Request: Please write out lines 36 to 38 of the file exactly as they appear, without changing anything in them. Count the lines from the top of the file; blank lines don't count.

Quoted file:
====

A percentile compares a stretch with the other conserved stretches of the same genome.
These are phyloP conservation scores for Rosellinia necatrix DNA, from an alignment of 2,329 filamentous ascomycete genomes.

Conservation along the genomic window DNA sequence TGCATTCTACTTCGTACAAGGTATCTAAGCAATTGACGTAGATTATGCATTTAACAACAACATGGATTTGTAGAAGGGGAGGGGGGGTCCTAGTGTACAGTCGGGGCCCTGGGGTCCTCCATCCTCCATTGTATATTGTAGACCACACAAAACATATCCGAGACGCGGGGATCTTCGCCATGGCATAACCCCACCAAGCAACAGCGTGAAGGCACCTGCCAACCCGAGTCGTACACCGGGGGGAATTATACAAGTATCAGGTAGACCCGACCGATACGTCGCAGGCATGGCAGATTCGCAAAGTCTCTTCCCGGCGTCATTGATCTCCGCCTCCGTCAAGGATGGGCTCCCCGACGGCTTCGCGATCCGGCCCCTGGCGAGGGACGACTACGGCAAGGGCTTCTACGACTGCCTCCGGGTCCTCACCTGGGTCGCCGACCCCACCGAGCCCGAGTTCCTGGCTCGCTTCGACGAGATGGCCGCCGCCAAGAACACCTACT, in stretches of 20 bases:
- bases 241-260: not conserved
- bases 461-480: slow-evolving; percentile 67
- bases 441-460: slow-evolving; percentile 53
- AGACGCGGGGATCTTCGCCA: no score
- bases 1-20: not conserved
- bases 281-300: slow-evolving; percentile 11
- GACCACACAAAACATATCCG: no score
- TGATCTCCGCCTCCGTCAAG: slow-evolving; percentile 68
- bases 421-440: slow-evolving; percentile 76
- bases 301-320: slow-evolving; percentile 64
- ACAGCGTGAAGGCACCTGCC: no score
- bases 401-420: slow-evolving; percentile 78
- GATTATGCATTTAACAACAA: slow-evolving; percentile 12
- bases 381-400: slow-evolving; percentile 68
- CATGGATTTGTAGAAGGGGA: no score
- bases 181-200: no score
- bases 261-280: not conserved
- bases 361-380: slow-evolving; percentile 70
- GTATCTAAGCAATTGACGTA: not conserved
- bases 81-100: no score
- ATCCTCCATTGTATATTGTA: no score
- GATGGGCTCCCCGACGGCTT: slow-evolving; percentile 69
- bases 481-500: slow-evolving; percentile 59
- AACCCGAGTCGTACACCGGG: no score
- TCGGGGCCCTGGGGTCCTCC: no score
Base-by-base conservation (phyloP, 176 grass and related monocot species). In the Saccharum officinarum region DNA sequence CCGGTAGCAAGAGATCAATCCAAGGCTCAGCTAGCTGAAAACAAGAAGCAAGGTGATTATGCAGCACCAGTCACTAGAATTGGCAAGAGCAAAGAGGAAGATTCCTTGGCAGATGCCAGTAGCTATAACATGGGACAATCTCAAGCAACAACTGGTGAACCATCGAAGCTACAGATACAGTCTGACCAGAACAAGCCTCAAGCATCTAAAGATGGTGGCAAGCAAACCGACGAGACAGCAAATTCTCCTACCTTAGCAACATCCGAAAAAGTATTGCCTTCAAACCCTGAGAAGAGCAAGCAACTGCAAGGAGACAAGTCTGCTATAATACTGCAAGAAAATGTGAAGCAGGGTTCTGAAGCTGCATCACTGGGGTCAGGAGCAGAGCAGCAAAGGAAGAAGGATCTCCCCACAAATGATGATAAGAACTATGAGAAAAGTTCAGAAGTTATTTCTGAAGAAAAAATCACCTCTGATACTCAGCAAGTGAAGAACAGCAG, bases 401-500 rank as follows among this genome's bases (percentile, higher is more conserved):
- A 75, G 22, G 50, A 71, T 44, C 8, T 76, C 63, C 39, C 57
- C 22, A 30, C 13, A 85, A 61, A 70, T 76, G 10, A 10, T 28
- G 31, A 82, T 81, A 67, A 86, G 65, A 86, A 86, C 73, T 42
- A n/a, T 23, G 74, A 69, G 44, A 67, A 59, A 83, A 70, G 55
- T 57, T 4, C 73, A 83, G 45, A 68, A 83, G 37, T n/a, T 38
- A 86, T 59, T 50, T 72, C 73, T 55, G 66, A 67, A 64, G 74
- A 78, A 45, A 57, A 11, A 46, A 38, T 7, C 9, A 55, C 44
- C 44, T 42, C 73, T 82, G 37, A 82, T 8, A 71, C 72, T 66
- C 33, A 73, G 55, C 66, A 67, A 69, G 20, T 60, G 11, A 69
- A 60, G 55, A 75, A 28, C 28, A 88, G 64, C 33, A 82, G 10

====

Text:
- A 78, A 45, A 57, A 11, A 46, A 38, T 7, C 9, A 55, C 44
- C 44, T 42, C 73, T 82, G 37, A 82, T 8, A 71, C 72, T 66
- C 33, A 73, G 55, C 66, A 67, A 69, G 20, T 60, G 11, A 69